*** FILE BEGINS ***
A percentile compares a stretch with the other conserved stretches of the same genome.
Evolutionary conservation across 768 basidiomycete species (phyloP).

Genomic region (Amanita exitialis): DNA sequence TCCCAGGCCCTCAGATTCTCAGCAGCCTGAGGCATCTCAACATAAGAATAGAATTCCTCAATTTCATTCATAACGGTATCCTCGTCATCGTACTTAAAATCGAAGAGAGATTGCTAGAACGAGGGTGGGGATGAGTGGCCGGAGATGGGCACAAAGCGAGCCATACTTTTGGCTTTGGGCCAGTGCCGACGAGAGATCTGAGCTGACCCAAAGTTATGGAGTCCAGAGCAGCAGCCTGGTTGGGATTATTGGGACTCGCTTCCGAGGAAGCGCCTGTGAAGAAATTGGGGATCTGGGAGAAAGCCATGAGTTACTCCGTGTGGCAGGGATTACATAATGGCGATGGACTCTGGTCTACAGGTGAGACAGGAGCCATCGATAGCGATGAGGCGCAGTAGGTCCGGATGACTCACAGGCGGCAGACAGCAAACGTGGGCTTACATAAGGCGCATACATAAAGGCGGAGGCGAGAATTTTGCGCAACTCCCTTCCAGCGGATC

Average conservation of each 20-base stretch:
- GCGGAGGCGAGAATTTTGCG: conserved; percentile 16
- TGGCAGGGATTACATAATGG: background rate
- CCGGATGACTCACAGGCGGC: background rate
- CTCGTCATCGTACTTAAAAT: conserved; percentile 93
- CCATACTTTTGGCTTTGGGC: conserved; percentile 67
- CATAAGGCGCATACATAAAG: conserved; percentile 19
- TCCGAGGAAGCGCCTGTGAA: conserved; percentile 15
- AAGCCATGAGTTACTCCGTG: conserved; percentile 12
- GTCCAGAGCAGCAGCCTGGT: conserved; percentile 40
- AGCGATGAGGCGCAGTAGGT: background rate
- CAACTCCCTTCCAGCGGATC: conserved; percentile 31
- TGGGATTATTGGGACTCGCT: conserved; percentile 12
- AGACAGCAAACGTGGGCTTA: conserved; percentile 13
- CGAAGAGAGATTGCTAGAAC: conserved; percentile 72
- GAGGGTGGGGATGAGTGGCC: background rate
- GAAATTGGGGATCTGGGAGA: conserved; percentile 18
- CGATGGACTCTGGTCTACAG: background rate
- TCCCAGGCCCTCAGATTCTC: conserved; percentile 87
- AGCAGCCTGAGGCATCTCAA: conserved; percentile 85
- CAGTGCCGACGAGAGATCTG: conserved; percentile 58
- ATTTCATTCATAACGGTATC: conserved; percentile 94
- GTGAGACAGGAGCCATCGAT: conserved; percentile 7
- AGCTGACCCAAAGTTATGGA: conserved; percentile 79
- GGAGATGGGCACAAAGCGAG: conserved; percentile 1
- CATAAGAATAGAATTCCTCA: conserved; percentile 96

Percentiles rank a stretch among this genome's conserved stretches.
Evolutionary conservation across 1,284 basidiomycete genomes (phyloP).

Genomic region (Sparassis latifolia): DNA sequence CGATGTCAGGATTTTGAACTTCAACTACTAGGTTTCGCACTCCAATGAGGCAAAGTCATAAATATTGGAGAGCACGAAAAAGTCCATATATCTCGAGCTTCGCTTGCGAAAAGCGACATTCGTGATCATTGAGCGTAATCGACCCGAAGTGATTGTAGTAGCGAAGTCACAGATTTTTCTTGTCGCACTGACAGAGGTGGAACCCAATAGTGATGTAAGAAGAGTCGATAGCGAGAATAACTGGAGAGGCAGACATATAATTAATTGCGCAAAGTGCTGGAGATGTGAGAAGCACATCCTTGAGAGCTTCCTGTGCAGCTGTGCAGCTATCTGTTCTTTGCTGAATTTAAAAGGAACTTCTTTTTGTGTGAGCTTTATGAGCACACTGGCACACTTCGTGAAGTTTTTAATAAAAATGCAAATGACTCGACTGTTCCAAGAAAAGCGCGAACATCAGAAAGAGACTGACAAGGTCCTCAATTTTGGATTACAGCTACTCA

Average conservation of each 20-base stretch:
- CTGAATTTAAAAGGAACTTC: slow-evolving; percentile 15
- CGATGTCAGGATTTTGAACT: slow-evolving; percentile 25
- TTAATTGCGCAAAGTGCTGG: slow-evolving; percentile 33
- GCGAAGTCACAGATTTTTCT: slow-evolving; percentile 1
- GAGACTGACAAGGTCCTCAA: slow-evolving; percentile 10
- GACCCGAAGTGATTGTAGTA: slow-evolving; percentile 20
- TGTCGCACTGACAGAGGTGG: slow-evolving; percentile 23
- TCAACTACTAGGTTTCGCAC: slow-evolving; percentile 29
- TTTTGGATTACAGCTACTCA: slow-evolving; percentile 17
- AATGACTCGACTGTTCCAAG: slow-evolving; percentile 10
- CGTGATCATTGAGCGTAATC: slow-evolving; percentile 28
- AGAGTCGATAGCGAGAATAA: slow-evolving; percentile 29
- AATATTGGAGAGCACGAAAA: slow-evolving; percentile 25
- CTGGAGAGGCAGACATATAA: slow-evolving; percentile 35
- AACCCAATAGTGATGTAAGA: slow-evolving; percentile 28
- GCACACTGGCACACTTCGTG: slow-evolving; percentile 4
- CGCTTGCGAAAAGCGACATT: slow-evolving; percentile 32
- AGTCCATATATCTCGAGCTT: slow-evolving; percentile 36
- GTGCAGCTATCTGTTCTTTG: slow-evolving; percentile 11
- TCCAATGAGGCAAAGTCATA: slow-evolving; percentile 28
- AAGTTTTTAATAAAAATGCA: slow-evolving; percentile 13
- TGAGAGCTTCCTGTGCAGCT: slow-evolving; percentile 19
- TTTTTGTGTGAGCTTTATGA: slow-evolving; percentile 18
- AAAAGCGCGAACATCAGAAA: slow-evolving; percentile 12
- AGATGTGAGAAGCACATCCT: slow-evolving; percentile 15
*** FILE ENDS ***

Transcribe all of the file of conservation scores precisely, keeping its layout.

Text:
A percentile compares a stretch with the other conserved stretches of the same genome.
Evolutionary conservation across 768 basidiomycete species (phyloP).

Genomic region (Amanita exitialis): DNA sequence TCCCAGGCCCTCAGATTCTCAGCAGCCTGAGGCATCTCAACATAAGAATAGAATTCCTCAATTTCATTCATAACGGTATCCTCGTCATCGTACTTAAAATCGAAGAGAGATTGCTAGAACGAGGGTGGGGATGAGTGGCCGGAGATGGGCACAAAGCGAGCCATACTTTTGGCTTTGGGCCAGTGCCGACGAGAGATCTGAGCTGACCCAAAGTTATGGAGTCCAGAGCAGCAGCCTGGTTGGGATTATTGGGACTCGCTTCCGAGGAAGCGCCTGTGAAGAAATTGGGGATCTGGGAGAAAGCCATGAGTTACTCCGTGTGGCAGGGATTACATAATGGCGATGGACTCTGGTCTACAGGTGAGACAGGAGCCATCGATAGCGATGAGGCGCAGTAGGTCCGGATGACTCACAGGCGGCAGACAGCAAACGTGGGCTTACATAAGGCGCATACATAAAGGCGGAGGCGAGAATTTTGCGCAACTCCCTTCCAGCGGATC

Average conservation of each 20-base stretch:
- GCGGAGGCGAGAATTTTGCG: conserved; percentile 16
- TGGCAGGGATTACATAATGG: background rate
- CCGGATGACTCACAGGCGGC: background rate
- CTCGTCATCGTACTTAAAAT: conserved; percentile 93
- CCATACTTTTGGCTTTGGGC: conserved; percentile 67
- CATAAGGCGCATACATAAAG: conserved; percentile 19
- TCCGAGGAAGCGCCTGTGAA: conserved; percentile 15
- AAGCCATGAGTTACTCCGTG: conserved; percentile 12
- GTCCAGAGCAGCAGCCTGGT: conserved; percentile 40
- AGCGATGAGGCGCAGTAGGT: background rate
- CAACTCCCTTCCAGCGGATC: conserved; percentile 31
- TGGGATTATTGGGACTCGCT: conserved; percentile 12
- AGACAGCAAACGTGGGCTTA: conserved; percentile 13
- CGAAGAGAGATTGCTAGAAC: conserved; percentile 72
- GAGGGTGGGGATGAGTGGCC: background rate
- GAAATTGGGGATCTGGGAGA: conserved; percentile 18
- CGATGGACTCTGGTCTACAG: background rate
- TCCCAGGCCCTCAGATTCTC: conserved; percentile 87
- AGCAGCCTGAGGCATCTCAA: conserved; percentile 85
- CAGTGCCGACGAGAGATCTG: conserved; percentile 58
- ATTTCATTCATAACGGTATC: conserved; percentile 94
- GTGAGACAGGAGCCATCGAT: conserved; percentile 7
- AGCTGACCCAAAGTTATGGA: conserved; percentile 79
- GGAGATGGGCACAAAGCGAG: conserved; percentile 1
- CATAAGAATAGAATTCCTCA: conserved; percentile 96

Percentiles rank a stretch among this genome's conserved stretches.
Evolutionary conservation across 1,284 basidiomycete genomes (phyloP).

Genomic region (Sparassis latifolia): DNA sequence CGATGTCAGGATTTTGAACTTCAACTACTAGGTTTCGCACTCCAATGAGGCAAAGTCATAAATATTGGAGAGCACGAAAAAGTCCATATATCTCGAGCTTCGCTTGCGAAAAGCGACATTCGTGATCATTGAGCGTAATCGACCCGAAGTGATTGTAGTAGCGAAGTCACAGATTTTTCTTGTCGCACTGACAGAGGTGGAACCCAATAGTGATGTAAGAAGAGTCGATAGCGAGAATAACTGGAGAGGCAGACATATAATTAATTGCGCAAAGTGCTGGAGATGTGAGAAGCACATCCTTGAGAGCTTCCTGTGCAGCTGTGCAGCTATCTGTTCTTTGCTGAATTTAAAAGGAACTTCTTTTTGTGTGAGCTTTATGAGCACACTGGCACACTTCGTGAAGTTTTTAATAAAAATGCAAATGACTCGACTGTTCCAAGAAAAGCGCGAACATCAGAAAGAGACTGACAAGGTCCTCAATTTTGGATTACAGCTACTCA

Average conservation of each 20-base stretch:
- CTGAATTTAAAAGGAACTTC: slow-evolving; percentile 15
- CGATGTCAGGATTTTGAACT: slow-evolving; percentile 25
- TTAATTGCGCAAAGTGCTGG: slow-evolving; percentile 33
- GCGAAGTCACAGATTTTTCT: slow-evolving; percentile 1
- GAGACTGACAAGGTCCTCAA: slow-evolving; percentile 10
- GACCCGAAGTGATTGTAGTA: slow-evolving; percentile 20
- TGTCGCACTGACAGAGGTGG: slow-evolving; percentile 23
- TCAACTACTAGGTTTCGCAC: slow-evolving; percentile 29
- TTTTGGATTACAGCTACTCA: slow-evolving; percentile 17
- AATGACTCGACTGTTCCAAG: slow-evolving; percentile 10
- CGTGATCATTGAGCGTAATC: slow-evolving; percentile 28
- AGAGTCGATAGCGAGAATAA: slow-evolving; percentile 29
- AATATTGGAGAGCACGAAAA: slow-evolving; percentile 25
- CTGGAGAGGCAGACATATAA: slow-evolving; percentile 35
- AACCCAATAGTGATGTAAGA: slow-evolving; percentile 28
- GCACACTGGCACACTTCGTG: slow-evolving; percentile 4
- CGCTTGCGAAAAGCGACATT: slow-evolving; percentile 32
- AGTCCATATATCTCGAGCTT: slow-evolving; percentile 36
- GTGCAGCTATCTGTTCTTTG: slow-evolving; percentile 11
- TCCAATGAGGCAAAGTCATA: slow-evolving; percentile 28
- AAGTTTTTAATAAAAATGCA: slow-evolving; percentile 13
- TGAGAGCTTCCTGTGCAGCT: slow-evolving; percentile 19
- TTTTTGTGTGAGCTTTATGA: slow-evolving; percentile 18
- AAAAGCGCGAACATCAGAAA: slow-evolving; percentile 12
- AGATGTGAGAAGCACATCCT: slow-evolving; percentile 15